Those constraints still could have resulted solid blocks of building which stretched from the street at the front to the alley at the back had it not been for a 1902 ordinance intended to prevent the type of dangerous crowding and unhealthy city life that Jane Addams was combatting with her hull house work.  As Perry Duis explains in his book “Challenging Chicago: coping with Every day life, 1837 to 1920″,  the standards laid out by the ordinance required that multi unit buildings like these have “windows in every room, garbage-burning furnaces and toilets in every building.”  They were also restricted to building on no more than 65% of the lot (80 if it was a corner unit).

(Unfortunately for the tenement dwellers of the time, there were many work arounds which allowed unscrupulous landlords to exploit their residents but the apartments buildings which still stand today represent the best intentions and execution of that ordinance.)

The “L” Module and the Courtyard Form

The “courtyard” form is actually just one variety of a range of systems for connecting up tiny L modules which meet the 65% rule.  The types are very clearly illustrated by Larry Shure of Ultra local in his post, Typology of Courtyard Apartments in Rogers Park.  Below is his diagram:

ultralocal diagram

Ultralocal’s post further points out, the Chicago code provides a powerful financial incentive to keep these buildings under four stories – any taller and they would have needed to be made from more fireproof materials – with a steel and concrete structure. In buildings without an elevator, three (and a half) stories also seems the most people would want climb.

THE RANGE OF POSSIBILITIES

The type is almost infinitely variable.  Courts can be grandiose or plain, narrow or wide, depending on the inclinations of the builder and the constraints of the site.  My favorite examples all have trees growing in the inner court which provide privacy in views across, as well as a little feeling of enclosed forest as I walk by on the street.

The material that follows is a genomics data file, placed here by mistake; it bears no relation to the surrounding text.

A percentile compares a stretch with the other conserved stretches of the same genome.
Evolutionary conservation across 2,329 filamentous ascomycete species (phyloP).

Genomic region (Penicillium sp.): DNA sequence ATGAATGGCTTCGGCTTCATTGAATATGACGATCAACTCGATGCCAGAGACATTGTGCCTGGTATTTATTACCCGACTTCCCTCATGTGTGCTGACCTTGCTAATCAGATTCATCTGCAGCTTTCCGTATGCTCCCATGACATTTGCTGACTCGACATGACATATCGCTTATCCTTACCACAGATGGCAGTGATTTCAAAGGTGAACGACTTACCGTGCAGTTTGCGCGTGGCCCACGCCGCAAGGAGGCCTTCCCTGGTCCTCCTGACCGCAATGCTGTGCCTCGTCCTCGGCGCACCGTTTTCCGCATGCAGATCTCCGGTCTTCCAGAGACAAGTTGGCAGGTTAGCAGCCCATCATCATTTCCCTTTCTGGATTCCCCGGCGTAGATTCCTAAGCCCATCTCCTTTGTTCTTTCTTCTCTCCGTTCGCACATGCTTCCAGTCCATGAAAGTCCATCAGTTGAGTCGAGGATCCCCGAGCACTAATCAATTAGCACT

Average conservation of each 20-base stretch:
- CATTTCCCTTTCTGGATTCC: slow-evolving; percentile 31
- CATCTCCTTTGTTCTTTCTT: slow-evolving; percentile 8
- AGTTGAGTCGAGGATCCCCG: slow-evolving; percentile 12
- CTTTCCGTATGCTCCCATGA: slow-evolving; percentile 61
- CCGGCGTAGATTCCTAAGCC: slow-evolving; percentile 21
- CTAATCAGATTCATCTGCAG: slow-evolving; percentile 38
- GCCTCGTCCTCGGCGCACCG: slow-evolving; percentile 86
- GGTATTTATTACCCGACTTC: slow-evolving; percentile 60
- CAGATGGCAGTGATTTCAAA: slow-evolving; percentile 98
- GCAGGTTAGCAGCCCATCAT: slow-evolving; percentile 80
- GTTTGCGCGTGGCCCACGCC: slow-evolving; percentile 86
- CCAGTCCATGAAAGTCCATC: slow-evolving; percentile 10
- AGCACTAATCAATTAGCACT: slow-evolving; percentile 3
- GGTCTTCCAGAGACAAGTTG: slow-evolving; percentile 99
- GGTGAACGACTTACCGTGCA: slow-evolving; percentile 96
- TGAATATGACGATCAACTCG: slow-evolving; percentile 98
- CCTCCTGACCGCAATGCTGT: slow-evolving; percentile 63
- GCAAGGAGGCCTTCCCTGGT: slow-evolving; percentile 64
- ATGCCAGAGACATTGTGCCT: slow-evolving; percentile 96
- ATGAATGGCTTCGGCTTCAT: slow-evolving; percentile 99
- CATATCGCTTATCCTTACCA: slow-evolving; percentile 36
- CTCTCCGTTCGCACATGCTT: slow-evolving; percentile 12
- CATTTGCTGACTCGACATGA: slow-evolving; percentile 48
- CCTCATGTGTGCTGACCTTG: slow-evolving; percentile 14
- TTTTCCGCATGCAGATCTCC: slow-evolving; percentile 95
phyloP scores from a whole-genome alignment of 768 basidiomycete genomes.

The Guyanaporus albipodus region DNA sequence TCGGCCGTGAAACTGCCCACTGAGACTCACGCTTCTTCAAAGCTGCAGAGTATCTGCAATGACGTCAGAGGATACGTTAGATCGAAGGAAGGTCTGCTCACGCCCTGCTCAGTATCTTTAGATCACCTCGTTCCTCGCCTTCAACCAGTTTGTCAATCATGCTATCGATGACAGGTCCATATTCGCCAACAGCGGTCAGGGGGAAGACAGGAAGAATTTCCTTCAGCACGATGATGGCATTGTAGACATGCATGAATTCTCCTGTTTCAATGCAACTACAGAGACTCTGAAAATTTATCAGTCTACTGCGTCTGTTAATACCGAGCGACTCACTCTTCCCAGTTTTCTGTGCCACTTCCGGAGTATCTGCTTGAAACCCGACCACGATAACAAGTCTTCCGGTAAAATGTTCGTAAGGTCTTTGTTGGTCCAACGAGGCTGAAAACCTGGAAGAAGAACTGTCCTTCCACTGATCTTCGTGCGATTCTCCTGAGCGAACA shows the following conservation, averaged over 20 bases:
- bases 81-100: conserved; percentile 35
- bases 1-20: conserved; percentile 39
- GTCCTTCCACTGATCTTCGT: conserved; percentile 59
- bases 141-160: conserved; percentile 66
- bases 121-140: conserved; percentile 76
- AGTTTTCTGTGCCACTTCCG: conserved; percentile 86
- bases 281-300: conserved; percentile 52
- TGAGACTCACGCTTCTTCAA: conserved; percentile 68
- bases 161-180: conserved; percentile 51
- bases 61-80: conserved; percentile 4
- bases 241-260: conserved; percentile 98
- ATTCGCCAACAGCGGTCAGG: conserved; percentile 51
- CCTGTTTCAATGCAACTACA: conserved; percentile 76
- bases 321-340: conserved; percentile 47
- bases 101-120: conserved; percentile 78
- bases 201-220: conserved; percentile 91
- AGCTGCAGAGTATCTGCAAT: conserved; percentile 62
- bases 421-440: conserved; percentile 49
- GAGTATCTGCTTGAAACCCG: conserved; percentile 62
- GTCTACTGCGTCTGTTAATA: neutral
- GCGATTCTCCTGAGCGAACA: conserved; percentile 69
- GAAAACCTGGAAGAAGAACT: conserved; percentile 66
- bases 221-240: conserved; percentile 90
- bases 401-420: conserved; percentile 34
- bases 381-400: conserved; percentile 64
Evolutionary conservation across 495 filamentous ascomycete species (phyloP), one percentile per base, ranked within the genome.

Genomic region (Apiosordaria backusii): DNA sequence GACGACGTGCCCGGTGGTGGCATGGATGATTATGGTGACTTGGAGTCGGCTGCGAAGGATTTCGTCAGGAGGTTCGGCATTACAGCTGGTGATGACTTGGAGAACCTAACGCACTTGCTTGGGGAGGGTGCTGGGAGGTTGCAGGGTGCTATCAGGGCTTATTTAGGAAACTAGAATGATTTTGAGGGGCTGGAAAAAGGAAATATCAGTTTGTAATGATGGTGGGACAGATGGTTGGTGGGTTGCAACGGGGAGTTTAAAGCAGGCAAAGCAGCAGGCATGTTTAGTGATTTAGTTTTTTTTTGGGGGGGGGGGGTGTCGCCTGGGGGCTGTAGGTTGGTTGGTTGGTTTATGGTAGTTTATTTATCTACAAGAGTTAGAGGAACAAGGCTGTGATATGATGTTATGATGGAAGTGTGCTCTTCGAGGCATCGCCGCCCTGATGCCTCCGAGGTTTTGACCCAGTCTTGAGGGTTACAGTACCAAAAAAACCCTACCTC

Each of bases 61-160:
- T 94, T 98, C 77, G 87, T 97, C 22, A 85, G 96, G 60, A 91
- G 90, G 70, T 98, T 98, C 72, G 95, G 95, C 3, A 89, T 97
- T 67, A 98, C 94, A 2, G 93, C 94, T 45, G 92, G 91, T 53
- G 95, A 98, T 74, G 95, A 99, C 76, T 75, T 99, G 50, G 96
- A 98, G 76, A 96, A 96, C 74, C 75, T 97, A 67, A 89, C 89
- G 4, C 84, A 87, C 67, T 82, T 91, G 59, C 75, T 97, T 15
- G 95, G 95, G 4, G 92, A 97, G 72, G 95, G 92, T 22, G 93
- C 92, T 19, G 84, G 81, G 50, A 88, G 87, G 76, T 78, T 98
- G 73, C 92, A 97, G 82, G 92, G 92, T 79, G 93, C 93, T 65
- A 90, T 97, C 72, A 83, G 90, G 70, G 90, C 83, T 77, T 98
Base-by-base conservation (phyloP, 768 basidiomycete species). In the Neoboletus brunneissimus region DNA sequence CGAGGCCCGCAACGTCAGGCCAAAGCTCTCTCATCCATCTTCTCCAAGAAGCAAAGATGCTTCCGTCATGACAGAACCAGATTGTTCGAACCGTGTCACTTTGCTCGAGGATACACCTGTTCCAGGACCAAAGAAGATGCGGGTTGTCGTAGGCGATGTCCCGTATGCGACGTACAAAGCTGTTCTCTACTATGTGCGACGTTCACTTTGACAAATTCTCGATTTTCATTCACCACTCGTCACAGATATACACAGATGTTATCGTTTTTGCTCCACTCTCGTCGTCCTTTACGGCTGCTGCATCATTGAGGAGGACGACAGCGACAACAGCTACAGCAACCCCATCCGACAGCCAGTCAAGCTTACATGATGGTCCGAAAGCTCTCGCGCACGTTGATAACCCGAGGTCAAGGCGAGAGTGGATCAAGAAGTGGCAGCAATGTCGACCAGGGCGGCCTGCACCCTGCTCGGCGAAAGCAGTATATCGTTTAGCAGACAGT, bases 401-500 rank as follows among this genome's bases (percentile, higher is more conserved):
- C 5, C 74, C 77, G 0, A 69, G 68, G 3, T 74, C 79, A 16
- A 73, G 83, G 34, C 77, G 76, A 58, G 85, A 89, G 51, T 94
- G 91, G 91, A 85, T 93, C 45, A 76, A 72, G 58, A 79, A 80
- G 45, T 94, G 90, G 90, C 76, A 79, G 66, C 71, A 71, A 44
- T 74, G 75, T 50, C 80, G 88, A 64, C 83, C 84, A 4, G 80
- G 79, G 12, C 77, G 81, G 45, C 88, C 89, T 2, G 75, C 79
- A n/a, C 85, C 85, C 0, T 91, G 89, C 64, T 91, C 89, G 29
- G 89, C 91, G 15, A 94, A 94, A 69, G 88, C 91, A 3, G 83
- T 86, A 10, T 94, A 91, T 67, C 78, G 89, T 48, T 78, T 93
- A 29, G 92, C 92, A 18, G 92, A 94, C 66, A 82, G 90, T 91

example_wide narrrow

Lest we imply that the building FORM goes hand in hand with a certain set of materials, its clear that this building type has lasted beyond the era of brown and yellow brick being in vogue well into the modernist period.  These units may be townhouses (occupying two floors in one unit) but the concept is the same – shared access through a protected green space and cross vent and double access through the court in front and back porch/stairs in back.

example_50s

PHOTO SERIES

And what would be the fun of a typology study without a nice photo series.  Here’s our informal collection of courtyard buildings in the area.  The author of A Chicago Sojourn has a very comprehensive set of courtyard building photos as well.  See them here.  Further, Larry Shure of Ultra Local, has a detailed analysis of courtyard types in Rogers Park (L, U, S, and W forms) with specific building sketches here.  Both are well worth a look!  For even more on the subject of Courtyard buildings, check out Richard Gnat’s detailed (and complimentary) paper Looking backward in order to move forward: The Chicago courtyard apartment building.

example_many types

What’s your favorite Chicago Courtyard building?  Tell us in the comments!

  • Catbus

    You forgot to mention one of the greatest advantages of this apartment building type: LIGHT! Especially in buildings in which the living rooms facing the courtyard have been build with bay or bow windows. Courtyard-facing living rooms and bedrooms get the best light, but even the alley-facing rooms have windows letting in natural light. In contrast, a New York–style walkup apartment gets natural light only in the frontmost room(s).

    See also Christopher Alexander’s pattern Long Thin House (A Pattern Language: Towns, Buildings, Construction).

  • Della Hansmann

    That’s absolutely true. The benefit of great natural light (from windows that are generally larger than modern apartment windows) goes hand in hand with the fresh air in each room.

    Light was just as much a reason for the 1902 tenement ordinance to require windows in every room. In that era, even people with plenty of access to artificial light in their homes would have considered it wasteful to use when the sun was up. As my great-grandmother regularly reminded people when she turned off lights inside, anything else was just “giving it to the lightin’ company.”

    Access to natural light, in bathrooms, kitchens and bedrooms as well as the front rooms is certainly a benefit of this type of housing!